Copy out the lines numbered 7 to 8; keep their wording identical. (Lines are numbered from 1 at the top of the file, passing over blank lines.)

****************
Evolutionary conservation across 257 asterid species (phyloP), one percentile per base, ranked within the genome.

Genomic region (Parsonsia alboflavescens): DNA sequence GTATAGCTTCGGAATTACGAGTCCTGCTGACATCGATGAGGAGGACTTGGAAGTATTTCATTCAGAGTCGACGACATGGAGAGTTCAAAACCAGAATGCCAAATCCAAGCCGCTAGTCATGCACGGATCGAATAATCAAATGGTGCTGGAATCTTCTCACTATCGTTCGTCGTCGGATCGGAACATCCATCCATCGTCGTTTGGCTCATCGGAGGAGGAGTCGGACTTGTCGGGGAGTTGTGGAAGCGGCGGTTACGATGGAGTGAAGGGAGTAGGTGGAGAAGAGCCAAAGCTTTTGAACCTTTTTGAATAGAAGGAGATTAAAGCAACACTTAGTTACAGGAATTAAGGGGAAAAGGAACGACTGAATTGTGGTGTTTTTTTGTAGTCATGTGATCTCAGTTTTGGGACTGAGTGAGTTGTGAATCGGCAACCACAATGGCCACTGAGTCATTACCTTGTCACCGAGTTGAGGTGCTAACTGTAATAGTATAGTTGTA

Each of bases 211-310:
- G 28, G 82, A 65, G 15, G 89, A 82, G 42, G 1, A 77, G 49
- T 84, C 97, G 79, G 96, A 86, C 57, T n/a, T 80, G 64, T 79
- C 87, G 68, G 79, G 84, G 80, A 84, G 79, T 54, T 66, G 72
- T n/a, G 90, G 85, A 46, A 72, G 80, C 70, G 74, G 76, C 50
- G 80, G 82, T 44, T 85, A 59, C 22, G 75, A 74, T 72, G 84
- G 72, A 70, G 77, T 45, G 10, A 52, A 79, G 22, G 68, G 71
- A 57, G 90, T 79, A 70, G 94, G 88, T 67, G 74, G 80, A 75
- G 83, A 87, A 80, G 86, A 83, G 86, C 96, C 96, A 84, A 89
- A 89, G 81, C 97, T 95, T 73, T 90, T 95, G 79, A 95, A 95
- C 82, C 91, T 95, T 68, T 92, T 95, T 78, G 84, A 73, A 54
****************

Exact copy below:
- T n/a, G 90, G 85, A 46, A 72, G 80, C 70, G 74, G 76, C 50
- G 80, G 82, T 44, T 85, A 59, C 22, G 75, A 74, T 72, G 84